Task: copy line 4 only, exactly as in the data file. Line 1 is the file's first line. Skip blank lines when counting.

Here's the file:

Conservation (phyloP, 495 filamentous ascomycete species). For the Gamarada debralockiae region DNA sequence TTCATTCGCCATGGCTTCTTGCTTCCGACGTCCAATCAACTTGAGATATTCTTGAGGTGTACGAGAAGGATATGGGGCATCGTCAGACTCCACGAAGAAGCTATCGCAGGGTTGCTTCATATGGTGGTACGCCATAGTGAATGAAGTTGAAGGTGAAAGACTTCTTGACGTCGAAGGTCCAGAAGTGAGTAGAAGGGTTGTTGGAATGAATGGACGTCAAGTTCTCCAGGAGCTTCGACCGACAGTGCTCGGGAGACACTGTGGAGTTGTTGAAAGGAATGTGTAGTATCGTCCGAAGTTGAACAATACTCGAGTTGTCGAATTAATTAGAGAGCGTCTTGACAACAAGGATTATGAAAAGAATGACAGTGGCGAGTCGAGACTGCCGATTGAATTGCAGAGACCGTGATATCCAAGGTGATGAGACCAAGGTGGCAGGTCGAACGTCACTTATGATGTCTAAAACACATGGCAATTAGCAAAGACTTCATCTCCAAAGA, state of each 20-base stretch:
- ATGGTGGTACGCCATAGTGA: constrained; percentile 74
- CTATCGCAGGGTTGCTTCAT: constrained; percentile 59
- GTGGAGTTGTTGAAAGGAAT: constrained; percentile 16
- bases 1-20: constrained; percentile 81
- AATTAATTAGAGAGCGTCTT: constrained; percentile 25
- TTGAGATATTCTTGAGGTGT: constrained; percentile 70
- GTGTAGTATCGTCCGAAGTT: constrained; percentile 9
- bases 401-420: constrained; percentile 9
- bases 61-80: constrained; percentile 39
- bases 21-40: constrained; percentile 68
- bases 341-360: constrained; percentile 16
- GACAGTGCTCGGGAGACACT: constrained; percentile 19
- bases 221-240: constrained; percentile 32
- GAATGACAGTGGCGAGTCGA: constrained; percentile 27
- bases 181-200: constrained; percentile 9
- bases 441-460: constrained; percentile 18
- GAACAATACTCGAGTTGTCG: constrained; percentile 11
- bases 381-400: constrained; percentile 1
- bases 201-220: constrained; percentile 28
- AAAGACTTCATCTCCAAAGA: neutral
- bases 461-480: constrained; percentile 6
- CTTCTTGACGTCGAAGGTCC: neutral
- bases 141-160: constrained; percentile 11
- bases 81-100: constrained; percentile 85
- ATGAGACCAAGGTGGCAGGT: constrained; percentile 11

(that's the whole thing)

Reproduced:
- GTGGAGTTGTTGAAAGGAAT: constrained; percentile 16